01/02/2009. Contributed by Geoff Willmetts
pub: TOR/Forge. 312 page enlarged paperback. Price: $14.95 (US), $16.95 (CAN). ISBN: 978-0-7653-1596-0.
check out website: www.tor-forge.com
The premise of 'Starfish' by Peter Watts is very clever. If you want people to live in a dysfunctional place like 3 kilometres down in the Pacific Ocean then why not use dysfunctional people who would feel this was a step up from how they were living? Even better, turn them into cyborgs so they can live underwater and keep an eye on a geothermal power station while there. The story follows this assortment of characters as they come to terms with their own pecking order and adapting to such a life and having to deal with the drybacks, the humans topside.
As Watts explains in the afterword, this was originally a short story and there is a feel of segmentation as he expanded and added to the length. There are always arguments involved in doing this. Do you keep the original story unmolested or do you adapt and sort out some of the clinks along the way?
One obvious one was having all the characters referred to by their surnames, amongst them the surnames of two famous SF authors. One of the reasons why its accepted nomenclature to refer to women by their forenames and men by their surnames is to prep the reader as to which is which. Done this way sort of dehumanised them all and invariably I had to constantly remind myself which were the boys and the girls. Considering there was a need to have some sympathy for Leni Clarke's situation, this obviously did a disservice to the characters although Watts does go some way to sorting this out in the later part of the book. The same could be said for what made them dysfunctional in the first place. Whether you would call a paedophile dysfunctional itself raises some question marks. In many respects, I wish Watts had explored the characters as much as the situation more. He certainly had enough material to make several books out of this than compacting and leaving so many plot strings hanging which ultimately made me wish he had done more. It would have made more sense to have focused on fewer aspects than do that.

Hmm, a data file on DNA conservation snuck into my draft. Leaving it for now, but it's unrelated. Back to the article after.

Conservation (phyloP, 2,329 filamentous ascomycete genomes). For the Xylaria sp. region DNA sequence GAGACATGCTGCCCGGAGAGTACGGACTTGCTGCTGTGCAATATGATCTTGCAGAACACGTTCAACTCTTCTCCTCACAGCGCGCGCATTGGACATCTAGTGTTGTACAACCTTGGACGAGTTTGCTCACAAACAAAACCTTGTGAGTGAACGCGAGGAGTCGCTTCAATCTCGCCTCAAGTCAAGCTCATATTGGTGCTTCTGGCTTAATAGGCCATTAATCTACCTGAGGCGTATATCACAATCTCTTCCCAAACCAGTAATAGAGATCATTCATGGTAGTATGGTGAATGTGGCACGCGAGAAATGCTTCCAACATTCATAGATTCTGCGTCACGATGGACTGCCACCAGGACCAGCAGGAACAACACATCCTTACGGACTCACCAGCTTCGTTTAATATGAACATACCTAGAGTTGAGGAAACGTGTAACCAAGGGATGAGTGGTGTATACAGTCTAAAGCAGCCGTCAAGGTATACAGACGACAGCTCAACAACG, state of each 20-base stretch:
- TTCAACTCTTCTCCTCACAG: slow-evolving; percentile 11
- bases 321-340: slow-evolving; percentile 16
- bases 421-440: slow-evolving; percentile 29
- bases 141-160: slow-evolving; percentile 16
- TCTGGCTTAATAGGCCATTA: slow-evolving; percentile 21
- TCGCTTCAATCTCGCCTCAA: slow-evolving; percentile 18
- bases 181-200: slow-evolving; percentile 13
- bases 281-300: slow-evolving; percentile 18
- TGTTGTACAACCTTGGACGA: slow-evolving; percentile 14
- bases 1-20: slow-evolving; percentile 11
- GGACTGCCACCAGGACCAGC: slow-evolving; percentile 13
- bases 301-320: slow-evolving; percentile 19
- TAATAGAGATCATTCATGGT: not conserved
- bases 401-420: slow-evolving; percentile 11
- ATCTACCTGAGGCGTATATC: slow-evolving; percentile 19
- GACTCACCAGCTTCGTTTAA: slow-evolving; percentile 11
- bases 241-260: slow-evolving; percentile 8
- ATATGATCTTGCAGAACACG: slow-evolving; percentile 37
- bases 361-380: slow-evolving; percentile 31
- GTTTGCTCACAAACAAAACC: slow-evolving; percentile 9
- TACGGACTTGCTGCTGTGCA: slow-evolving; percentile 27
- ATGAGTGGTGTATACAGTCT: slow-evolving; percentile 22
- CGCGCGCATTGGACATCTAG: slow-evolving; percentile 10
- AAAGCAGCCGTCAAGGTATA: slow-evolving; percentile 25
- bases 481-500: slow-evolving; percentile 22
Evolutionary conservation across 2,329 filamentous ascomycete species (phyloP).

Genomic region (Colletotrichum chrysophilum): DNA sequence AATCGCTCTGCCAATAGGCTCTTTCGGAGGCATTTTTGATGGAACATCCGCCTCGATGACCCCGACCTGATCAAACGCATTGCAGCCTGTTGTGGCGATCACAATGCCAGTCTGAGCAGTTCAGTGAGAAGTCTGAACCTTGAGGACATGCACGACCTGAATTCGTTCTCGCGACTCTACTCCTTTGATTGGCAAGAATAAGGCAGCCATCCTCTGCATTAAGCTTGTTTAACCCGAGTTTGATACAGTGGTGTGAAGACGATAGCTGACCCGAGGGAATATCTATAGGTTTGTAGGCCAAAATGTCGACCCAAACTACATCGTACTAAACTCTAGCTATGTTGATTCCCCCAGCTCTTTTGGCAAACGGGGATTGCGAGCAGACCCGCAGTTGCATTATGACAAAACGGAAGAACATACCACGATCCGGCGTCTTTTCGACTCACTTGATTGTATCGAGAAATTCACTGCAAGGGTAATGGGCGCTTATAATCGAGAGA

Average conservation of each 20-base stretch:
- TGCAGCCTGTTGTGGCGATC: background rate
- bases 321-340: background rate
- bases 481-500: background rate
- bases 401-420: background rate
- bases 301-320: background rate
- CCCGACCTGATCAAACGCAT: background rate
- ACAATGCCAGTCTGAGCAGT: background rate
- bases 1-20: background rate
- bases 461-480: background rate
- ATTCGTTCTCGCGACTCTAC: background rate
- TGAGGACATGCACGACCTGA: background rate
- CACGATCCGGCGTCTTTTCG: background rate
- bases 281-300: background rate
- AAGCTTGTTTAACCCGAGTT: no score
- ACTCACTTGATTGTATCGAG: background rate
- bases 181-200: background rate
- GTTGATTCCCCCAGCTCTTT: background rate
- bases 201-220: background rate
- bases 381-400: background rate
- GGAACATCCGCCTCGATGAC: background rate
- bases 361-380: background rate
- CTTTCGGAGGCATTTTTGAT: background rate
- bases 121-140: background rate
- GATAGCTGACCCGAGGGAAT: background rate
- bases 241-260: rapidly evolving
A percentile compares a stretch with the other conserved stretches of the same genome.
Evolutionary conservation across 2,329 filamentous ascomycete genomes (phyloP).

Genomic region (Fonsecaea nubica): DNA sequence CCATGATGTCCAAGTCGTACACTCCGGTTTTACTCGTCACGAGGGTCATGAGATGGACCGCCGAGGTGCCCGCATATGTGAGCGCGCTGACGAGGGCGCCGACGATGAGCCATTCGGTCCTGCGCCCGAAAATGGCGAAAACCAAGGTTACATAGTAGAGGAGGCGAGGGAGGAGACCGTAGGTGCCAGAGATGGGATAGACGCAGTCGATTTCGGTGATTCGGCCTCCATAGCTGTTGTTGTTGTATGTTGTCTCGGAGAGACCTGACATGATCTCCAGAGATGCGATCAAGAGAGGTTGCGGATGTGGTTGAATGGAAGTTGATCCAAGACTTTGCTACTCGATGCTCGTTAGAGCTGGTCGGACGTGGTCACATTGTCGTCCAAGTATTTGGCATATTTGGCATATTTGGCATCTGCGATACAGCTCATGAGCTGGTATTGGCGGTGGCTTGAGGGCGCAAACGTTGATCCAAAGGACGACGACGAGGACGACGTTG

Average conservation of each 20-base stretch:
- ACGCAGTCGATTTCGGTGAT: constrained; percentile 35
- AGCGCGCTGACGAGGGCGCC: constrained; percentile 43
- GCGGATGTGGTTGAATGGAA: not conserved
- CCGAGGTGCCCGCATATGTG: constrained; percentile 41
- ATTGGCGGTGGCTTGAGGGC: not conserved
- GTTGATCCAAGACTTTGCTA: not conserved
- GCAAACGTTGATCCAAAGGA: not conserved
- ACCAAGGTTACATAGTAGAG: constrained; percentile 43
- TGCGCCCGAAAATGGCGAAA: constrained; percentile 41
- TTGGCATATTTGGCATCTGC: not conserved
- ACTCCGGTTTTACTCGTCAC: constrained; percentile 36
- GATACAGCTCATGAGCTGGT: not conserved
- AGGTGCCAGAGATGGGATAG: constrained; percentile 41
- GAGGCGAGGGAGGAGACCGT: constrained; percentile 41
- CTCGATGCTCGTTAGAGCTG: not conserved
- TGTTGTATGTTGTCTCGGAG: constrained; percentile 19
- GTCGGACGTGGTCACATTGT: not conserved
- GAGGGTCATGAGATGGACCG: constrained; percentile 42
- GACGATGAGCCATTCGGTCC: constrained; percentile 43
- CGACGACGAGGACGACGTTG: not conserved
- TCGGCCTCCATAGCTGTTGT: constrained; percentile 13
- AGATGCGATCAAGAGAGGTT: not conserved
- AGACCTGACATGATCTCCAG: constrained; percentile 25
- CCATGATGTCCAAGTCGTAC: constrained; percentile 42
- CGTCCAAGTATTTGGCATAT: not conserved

Take the section of the story where medical chief Scanlon goes down to visit them. He's not a cyborg and has to rely on technology to go outside into the Pacific. In some respects, this reminded me of a similar problem in Fred Pohl's 'Man Plus' when two conventional humans accompany the cyborg adapted to Mars. Why make expensive cyborgs when it's not necessary? If anything, Watts does make the point that his aqua-cyborgs adapted rather well to the changes and his science at the change makes for interesting reading.
None of the above points should deter you from reading this book. Watts shows a lot of potential in this book and will certainly give you pause for thought as to what it would be like living in the depths. I've also discovered that this is the first of a trilogy so all the plots left hanging should be looked at in the next book.
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Stephen Hunt's novels - USA